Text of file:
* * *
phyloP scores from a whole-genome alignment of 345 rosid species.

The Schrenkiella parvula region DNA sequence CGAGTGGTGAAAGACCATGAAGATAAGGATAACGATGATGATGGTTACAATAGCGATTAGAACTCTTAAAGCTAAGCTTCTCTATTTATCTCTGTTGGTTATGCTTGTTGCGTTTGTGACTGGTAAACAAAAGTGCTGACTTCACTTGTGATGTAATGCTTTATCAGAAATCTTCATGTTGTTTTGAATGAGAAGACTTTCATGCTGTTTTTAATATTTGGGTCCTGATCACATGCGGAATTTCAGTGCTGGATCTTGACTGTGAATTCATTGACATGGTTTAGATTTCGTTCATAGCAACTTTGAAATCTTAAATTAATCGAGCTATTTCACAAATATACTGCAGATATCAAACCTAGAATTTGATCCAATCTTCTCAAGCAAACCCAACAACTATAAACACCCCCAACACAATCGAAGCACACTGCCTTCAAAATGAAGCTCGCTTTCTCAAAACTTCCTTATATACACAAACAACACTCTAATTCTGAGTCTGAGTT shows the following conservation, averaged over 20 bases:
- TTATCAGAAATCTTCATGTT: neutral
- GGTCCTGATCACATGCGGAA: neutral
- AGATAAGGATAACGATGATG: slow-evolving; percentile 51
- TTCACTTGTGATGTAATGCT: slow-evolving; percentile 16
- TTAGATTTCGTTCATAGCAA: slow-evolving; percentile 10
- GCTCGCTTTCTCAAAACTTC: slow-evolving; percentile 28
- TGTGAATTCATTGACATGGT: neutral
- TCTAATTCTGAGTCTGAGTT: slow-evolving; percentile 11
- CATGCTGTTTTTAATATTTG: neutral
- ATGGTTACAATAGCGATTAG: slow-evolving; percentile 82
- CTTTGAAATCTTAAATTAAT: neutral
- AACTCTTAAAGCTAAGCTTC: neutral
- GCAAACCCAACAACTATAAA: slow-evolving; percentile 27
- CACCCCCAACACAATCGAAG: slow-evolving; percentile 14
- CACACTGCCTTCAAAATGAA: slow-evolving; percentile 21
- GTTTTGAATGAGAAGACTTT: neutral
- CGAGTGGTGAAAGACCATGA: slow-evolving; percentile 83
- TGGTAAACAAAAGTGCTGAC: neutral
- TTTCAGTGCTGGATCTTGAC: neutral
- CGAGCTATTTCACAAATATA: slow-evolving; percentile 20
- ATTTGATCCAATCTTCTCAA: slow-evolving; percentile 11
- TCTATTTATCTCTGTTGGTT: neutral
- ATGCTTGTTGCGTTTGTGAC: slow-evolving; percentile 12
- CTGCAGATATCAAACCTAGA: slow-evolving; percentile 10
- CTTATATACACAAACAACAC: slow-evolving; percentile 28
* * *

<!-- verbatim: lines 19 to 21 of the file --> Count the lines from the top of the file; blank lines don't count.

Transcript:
- CGAGTGGTGAAAGACCATGA: slow-evolving; percentile 83
- TGGTAAACAAAAGTGCTGAC: neutral
- TTTCAGTGCTGGATCTTGAC: neutral